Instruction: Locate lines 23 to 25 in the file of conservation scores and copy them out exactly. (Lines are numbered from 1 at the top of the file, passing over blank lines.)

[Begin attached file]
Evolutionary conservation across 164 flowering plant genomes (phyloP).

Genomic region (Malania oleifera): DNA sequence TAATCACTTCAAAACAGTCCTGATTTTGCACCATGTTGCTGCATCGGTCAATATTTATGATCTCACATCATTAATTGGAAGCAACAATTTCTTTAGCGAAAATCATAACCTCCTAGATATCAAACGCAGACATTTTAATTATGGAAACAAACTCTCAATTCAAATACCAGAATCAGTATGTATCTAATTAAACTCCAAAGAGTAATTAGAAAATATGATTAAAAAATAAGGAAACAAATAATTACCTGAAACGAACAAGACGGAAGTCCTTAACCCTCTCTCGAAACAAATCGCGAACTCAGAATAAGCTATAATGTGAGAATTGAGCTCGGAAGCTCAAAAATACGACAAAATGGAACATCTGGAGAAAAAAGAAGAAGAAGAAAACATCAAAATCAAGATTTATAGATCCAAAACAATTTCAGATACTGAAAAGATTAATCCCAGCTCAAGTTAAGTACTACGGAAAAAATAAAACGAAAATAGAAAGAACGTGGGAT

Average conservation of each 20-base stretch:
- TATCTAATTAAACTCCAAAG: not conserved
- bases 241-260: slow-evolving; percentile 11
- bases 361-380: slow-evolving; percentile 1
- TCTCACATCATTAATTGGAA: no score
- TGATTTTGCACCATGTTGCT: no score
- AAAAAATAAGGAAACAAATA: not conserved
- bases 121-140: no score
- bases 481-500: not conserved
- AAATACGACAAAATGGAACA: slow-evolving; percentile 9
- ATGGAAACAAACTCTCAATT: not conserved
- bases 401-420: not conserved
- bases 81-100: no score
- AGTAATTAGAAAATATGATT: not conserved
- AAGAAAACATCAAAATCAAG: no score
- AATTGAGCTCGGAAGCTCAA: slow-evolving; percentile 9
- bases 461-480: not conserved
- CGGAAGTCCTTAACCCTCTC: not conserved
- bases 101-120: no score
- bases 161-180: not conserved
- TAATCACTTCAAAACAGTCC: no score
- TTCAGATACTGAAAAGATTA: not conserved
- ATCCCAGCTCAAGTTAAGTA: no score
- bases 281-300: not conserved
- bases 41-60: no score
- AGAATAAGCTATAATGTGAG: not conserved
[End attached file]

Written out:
- TAATCACTTCAAAACAGTCC: no score
- TTCAGATACTGAAAAGATTA: not conserved
- ATCCCAGCTCAAGTTAAGTA: no score